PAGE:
Florida is not only surrounded by water, it is full of water. There is literally water everywhere in this state that sits barely above sea level in many places. That little lake in your backyard may dry up and become a shallow hole when a drought hits, but it will fill up again nicely when the rains come.
Florida is a very touristy place. The state lives off it’s tourism and has no problem getting vacationers to visit. There are plenty of things to do, both indoors and out, and many revolve around water, or include water. Tanning, swimming and (awesome) fishing can be done just about everywhere. Even Disney World has a fireworks show that takes place on the water.
But the different types of water are something to be familiar with, especially if you are planning to buy a home “on the water”. Small lakes or ponds are generally very shallow and can completely dry up at certain times. Larger lakes and rivers can hold unwanted, nasty creatures such as alligators and poisonous water snakes. I would never want to live on a lake or river in that state after seeing the news stories I have over the years. (By the way, the small ponds can contain these things too!)
The Atlantic Ocean side of the state has beautiful beaches, many of which can be driven onto with your vehicles, and the water has waves and occasionally rip currents. In certain places surfing is allowed. Some beaches have lifeguards and some don’t. The water is not very clear most of the time, but some days are better than others, and the temperature is quite nice in summer months being in the 80’s.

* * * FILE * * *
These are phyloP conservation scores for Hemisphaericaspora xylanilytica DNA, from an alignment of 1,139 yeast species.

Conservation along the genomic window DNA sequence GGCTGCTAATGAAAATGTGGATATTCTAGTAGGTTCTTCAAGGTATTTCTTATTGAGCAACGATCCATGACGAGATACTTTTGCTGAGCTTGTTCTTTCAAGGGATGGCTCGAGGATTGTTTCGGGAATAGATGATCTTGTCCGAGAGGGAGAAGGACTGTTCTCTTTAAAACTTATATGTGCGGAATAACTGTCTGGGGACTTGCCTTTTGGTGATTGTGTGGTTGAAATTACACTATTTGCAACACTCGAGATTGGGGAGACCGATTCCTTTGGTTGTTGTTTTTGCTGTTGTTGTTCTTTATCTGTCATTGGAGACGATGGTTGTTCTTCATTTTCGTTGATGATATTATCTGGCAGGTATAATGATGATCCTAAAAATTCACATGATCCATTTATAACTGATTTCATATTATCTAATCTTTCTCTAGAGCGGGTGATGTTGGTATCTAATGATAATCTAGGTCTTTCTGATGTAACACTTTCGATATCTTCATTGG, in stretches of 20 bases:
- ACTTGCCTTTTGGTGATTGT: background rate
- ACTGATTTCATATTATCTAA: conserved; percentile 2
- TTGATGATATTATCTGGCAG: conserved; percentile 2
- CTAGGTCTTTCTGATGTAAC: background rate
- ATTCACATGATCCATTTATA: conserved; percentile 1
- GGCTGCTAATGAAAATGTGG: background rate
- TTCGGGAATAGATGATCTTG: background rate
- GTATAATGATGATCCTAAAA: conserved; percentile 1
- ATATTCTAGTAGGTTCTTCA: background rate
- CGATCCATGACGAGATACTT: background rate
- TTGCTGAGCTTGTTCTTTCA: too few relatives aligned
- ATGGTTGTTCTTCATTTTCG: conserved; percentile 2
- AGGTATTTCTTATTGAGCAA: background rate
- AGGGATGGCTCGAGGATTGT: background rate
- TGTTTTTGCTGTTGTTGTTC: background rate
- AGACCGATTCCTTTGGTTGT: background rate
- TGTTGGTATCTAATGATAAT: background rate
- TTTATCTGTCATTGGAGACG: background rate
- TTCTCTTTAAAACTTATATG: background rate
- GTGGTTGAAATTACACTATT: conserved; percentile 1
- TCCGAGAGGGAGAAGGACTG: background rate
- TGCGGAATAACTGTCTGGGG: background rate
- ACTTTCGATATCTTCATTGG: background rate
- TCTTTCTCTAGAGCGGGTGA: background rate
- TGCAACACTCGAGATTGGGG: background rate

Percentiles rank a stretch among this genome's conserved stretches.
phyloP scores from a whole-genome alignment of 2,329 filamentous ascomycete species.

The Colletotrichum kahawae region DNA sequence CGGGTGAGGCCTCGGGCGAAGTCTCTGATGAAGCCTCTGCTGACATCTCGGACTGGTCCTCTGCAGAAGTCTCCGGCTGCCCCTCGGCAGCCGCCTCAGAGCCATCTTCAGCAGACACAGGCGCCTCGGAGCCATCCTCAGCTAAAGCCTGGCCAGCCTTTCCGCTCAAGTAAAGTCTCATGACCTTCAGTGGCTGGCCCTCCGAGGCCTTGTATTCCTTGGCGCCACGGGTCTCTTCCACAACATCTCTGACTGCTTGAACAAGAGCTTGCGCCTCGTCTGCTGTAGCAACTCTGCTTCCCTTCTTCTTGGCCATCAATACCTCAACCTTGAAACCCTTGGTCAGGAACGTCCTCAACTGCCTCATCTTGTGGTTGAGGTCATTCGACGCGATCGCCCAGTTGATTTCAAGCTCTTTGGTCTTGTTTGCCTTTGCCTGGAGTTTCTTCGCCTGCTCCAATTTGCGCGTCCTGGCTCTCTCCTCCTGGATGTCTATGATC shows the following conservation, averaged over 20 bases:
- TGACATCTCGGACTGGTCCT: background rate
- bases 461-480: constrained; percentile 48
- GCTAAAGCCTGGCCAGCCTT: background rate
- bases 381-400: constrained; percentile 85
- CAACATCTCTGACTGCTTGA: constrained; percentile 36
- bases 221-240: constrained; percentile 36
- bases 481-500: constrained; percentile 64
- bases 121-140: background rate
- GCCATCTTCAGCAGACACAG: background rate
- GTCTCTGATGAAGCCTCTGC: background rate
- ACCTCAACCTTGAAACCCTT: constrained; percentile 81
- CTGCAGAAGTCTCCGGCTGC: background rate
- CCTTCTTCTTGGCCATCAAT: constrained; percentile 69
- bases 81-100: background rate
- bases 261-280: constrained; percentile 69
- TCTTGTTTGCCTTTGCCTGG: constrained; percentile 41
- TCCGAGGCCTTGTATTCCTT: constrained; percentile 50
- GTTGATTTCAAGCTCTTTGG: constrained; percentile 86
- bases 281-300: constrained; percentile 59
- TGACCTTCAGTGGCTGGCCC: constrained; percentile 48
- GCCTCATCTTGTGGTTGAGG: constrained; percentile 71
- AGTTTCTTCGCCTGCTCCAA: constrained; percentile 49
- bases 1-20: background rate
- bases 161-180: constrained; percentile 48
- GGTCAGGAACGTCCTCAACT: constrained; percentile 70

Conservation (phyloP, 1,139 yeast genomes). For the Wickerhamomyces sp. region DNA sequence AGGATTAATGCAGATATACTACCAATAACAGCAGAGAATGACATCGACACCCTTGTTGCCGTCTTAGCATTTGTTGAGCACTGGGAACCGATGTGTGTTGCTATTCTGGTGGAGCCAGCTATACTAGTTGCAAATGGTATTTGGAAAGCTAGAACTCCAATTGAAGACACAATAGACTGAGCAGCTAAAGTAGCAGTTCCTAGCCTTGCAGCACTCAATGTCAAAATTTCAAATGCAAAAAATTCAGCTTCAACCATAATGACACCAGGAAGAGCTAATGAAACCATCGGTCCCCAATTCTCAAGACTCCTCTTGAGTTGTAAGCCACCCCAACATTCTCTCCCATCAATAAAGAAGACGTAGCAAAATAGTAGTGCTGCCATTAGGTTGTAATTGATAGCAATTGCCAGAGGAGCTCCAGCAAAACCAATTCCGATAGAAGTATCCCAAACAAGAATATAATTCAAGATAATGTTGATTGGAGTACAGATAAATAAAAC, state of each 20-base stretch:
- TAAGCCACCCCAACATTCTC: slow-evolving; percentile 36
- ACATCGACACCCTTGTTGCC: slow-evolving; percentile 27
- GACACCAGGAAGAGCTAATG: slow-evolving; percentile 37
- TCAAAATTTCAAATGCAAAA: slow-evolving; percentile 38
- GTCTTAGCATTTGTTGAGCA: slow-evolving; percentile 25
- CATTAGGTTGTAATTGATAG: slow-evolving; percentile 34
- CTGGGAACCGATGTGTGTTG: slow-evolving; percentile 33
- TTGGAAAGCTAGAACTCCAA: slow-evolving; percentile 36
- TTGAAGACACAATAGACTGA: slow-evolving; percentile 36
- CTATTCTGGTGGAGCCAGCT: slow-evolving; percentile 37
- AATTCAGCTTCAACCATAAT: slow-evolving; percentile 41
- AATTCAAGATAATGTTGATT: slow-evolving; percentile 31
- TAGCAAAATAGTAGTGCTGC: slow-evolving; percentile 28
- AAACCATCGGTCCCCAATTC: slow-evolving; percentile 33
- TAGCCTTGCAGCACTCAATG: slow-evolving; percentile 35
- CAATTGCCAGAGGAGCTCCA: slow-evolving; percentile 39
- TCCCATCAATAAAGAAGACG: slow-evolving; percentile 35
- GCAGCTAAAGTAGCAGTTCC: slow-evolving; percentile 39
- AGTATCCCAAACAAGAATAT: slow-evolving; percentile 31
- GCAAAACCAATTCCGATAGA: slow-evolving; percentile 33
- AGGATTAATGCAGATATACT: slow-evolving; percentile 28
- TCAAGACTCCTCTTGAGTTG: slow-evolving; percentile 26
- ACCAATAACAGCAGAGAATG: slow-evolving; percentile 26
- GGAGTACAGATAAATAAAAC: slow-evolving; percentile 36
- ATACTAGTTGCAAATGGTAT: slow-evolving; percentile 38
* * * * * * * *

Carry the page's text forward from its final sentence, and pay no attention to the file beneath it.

The eastern side of the state has calmer gulf waters that are also warm. The waves tend to lap at the shore rather than crash, and the water is clear and beautiful for the most part.
All around the edge of the state the islands and outer land areas that separate the mainland from the ocean contain shallow waterways and canals that are brackish and are known as “backwater“. Brackish water is part saltwater and part freshwater. It is the water between the land and the sea, and Florida has a lot of that. Part of the east coast Intracoastal Waterway runs along this inner area. And yes, you can find seashells there.
When talking about Florida’s abundance of water and it’s variety, lets not forget the thunderstorms. Water will pour as if from buckets from the sky, flood roads in an instant and shoot lightning bolts like you have never seen. If the sky looks dark anywhere near you, get inside. It’s not called the lightening capital of the world for nothing!
- Where to Live When I Move Back To Florida (seashellsbymillhill.com)
- The Poor Man’s (Woman’s) Boat (seashellsbymillhill.com)
- Orlando’s Best Day Trips (orlando.hotelscheap.org)